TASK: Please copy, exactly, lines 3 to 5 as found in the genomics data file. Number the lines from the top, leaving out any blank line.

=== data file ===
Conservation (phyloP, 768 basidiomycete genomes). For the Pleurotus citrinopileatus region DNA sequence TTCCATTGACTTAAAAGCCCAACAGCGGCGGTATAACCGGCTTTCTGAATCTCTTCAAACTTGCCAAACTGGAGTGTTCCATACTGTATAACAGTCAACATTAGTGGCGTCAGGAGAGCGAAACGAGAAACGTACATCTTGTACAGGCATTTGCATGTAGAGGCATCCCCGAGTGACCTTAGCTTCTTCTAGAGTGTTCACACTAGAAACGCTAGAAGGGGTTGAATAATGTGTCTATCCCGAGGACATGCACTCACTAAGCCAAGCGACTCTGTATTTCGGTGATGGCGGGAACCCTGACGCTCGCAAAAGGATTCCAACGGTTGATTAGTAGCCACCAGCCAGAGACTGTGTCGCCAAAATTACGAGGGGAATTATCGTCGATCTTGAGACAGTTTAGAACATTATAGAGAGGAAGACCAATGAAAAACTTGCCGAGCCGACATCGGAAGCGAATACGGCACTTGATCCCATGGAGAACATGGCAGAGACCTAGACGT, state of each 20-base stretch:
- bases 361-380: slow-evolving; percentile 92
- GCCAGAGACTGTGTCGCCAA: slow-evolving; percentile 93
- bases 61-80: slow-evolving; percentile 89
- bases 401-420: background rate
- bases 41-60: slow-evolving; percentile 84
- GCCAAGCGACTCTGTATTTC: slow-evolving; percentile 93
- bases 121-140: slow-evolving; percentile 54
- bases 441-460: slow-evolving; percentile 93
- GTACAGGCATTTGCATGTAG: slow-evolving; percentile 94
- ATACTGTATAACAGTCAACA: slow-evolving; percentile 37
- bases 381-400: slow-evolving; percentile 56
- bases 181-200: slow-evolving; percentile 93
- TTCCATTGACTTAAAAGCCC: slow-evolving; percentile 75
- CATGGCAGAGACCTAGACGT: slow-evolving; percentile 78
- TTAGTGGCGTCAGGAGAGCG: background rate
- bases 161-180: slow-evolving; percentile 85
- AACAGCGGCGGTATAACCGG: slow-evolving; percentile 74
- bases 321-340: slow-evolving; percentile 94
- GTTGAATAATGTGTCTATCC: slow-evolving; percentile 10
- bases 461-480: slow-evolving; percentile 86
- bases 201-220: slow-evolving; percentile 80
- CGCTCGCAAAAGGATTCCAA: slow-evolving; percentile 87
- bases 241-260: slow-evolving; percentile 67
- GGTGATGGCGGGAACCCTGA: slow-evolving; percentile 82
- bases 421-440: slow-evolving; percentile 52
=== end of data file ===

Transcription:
- GCCAGAGACTGTGTCGCCAA: slow-evolving; percentile 93
- bases 61-80: slow-evolving; percentile 89
- bases 401-420: background rate